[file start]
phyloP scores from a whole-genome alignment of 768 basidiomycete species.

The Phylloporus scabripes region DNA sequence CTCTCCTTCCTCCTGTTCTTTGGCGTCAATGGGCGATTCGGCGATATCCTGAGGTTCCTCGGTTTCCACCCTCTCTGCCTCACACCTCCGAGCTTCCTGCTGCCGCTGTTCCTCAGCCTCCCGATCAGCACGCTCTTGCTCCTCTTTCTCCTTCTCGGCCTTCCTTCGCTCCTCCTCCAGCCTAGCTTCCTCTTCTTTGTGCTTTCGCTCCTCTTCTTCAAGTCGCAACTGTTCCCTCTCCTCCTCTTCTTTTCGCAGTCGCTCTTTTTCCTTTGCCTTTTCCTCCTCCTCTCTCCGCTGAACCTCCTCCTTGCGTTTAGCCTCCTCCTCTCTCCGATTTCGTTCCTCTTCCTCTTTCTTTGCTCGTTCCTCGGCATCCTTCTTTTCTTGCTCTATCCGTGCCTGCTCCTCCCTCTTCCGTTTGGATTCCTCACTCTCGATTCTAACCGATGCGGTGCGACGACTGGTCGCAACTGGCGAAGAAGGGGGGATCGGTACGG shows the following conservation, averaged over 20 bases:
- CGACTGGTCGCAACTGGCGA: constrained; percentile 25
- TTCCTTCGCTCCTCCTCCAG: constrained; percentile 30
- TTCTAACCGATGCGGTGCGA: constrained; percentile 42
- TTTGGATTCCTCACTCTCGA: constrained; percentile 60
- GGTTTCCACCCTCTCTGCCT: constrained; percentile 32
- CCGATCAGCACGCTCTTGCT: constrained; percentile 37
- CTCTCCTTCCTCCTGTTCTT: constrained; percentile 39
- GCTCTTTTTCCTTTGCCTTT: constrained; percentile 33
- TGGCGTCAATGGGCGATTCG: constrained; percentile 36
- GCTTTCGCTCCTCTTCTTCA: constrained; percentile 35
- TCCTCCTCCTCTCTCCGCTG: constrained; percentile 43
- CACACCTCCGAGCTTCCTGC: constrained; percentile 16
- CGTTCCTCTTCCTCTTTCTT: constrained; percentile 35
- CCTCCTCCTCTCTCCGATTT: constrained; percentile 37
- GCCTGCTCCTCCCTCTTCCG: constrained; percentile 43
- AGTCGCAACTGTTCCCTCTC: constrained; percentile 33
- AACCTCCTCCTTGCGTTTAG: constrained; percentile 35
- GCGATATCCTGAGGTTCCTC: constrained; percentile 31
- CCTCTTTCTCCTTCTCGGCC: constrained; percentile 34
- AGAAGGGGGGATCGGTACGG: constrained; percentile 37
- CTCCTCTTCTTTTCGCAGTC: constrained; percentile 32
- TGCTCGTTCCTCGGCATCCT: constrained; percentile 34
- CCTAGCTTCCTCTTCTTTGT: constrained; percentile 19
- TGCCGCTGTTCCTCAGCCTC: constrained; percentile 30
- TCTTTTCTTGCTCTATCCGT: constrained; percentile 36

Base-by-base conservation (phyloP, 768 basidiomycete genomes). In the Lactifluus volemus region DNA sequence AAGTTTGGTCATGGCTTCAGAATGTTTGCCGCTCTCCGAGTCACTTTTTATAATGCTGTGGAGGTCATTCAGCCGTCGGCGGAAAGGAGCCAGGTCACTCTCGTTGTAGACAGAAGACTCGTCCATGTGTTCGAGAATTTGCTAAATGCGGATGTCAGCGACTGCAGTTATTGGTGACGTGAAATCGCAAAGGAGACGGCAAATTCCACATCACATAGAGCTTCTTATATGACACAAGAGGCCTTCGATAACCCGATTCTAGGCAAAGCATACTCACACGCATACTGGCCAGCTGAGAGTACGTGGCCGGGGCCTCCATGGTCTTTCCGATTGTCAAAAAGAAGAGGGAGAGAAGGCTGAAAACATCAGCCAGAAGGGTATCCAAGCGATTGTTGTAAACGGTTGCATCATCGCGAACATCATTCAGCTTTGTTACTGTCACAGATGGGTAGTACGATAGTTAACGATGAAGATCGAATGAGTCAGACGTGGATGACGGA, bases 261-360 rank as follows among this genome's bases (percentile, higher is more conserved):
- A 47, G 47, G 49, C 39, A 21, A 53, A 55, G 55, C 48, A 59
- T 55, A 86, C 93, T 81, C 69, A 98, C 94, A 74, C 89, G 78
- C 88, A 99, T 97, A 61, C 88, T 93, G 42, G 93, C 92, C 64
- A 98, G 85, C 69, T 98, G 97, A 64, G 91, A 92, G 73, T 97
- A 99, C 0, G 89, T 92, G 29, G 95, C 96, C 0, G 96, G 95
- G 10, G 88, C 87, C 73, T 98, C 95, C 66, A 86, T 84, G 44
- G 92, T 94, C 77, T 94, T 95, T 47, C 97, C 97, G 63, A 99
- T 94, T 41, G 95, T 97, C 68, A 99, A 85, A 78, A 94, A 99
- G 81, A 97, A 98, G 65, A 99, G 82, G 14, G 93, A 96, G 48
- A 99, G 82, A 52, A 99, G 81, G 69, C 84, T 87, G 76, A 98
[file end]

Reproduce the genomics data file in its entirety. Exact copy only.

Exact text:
phyloP scores from a whole-genome alignment of 768 basidiomycete species.

The Phylloporus scabripes region DNA sequence CTCTCCTTCCTCCTGTTCTTTGGCGTCAATGGGCGATTCGGCGATATCCTGAGGTTCCTCGGTTTCCACCCTCTCTGCCTCACACCTCCGAGCTTCCTGCTGCCGCTGTTCCTCAGCCTCCCGATCAGCACGCTCTTGCTCCTCTTTCTCCTTCTCGGCCTTCCTTCGCTCCTCCTCCAGCCTAGCTTCCTCTTCTTTGTGCTTTCGCTCCTCTTCTTCAAGTCGCAACTGTTCCCTCTCCTCCTCTTCTTTTCGCAGTCGCTCTTTTTCCTTTGCCTTTTCCTCCTCCTCTCTCCGCTGAACCTCCTCCTTGCGTTTAGCCTCCTCCTCTCTCCGATTTCGTTCCTCTTCCTCTTTCTTTGCTCGTTCCTCGGCATCCTTCTTTTCTTGCTCTATCCGTGCCTGCTCCTCCCTCTTCCGTTTGGATTCCTCACTCTCGATTCTAACCGATGCGGTGCGACGACTGGTCGCAACTGGCGAAGAAGGGGGGATCGGTACGG shows the following conservation, averaged over 20 bases:
- CGACTGGTCGCAACTGGCGA: constrained; percentile 25
- TTCCTTCGCTCCTCCTCCAG: constrained; percentile 30
- TTCTAACCGATGCGGTGCGA: constrained; percentile 42
- TTTGGATTCCTCACTCTCGA: constrained; percentile 60
- GGTTTCCACCCTCTCTGCCT: constrained; percentile 32
- CCGATCAGCACGCTCTTGCT: constrained; percentile 37
- CTCTCCTTCCTCCTGTTCTT: constrained; percentile 39
- GCTCTTTTTCCTTTGCCTTT: constrained; percentile 33
- TGGCGTCAATGGGCGATTCG: constrained; percentile 36
- GCTTTCGCTCCTCTTCTTCA: constrained; percentile 35
- TCCTCCTCCTCTCTCCGCTG: constrained; percentile 43
- CACACCTCCGAGCTTCCTGC: constrained; percentile 16
- CGTTCCTCTTCCTCTTTCTT: constrained; percentile 35
- CCTCCTCCTCTCTCCGATTT: constrained; percentile 37
- GCCTGCTCCTCCCTCTTCCG: constrained; percentile 43
- AGTCGCAACTGTTCCCTCTC: constrained; percentile 33
- AACCTCCTCCTTGCGTTTAG: constrained; percentile 35
- GCGATATCCTGAGGTTCCTC: constrained; percentile 31
- CCTCTTTCTCCTTCTCGGCC: constrained; percentile 34
- AGAAGGGGGGATCGGTACGG: constrained; percentile 37
- CTCCTCTTCTTTTCGCAGTC: constrained; percentile 32
- TGCTCGTTCCTCGGCATCCT: constrained; percentile 34
- CCTAGCTTCCTCTTCTTTGT: constrained; percentile 19
- TGCCGCTGTTCCTCAGCCTC: constrained; percentile 30
- TCTTTTCTTGCTCTATCCGT: constrained; percentile 36

Base-by-base conservation (phyloP, 768 basidiomycete genomes). In the Lactifluus volemus region DNA sequence AAGTTTGGTCATGGCTTCAGAATGTTTGCCGCTCTCCGAGTCACTTTTTATAATGCTGTGGAGGTCATTCAGCCGTCGGCGGAAAGGAGCCAGGTCACTCTCGTTGTAGACAGAAGACTCGTCCATGTGTTCGAGAATTTGCTAAATGCGGATGTCAGCGACTGCAGTTATTGGTGACGTGAAATCGCAAAGGAGACGGCAAATTCCACATCACATAGAGCTTCTTATATGACACAAGAGGCCTTCGATAACCCGATTCTAGGCAAAGCATACTCACACGCATACTGGCCAGCTGAGAGTACGTGGCCGGGGCCTCCATGGTCTTTCCGATTGTCAAAAAGAAGAGGGAGAGAAGGCTGAAAACATCAGCCAGAAGGGTATCCAAGCGATTGTTGTAAACGGTTGCATCATCGCGAACATCATTCAGCTTTGTTACTGTCACAGATGGGTAGTACGATAGTTAACGATGAAGATCGAATGAGTCAGACGTGGATGACGGA, bases 261-360 rank as follows among this genome's bases (percentile, higher is more conserved):
- A 47, G 47, G 49, C 39, A 21, A 53, A 55, G 55, C 48, A 59
- T 55, A 86, C 93, T 81, C 69, A 98, C 94, A 74, C 89, G 78
- C 88, A 99, T 97, A 61, C 88, T 93, G 42, G 93, C 92, C 64
- A 98, G 85, C 69, T 98, G 97, A 64, G 91, A 92, G 73, T 97
- A 99, C 0, G 89, T 92, G 29, G 95, C 96, C 0, G 96, G 95
- G 10, G 88, C 87, C 73, T 98, C 95, C 66, A 86, T 84, G 44
- G 92, T 94, C 77, T 94, T 95, T 47, C 97, C 97, G 63, A 99
- T 94, T 41, G 95, T 97, C 68, A 99, A 85, A 78, A 94, A 99
- G 81, A 97, A 98, G 65, A 99, G 82, G 14, G 93, A 96, G 48
- A 99, G 82, A 52, A 99, G 81, G 69, C 84, T 87, G 76, A 98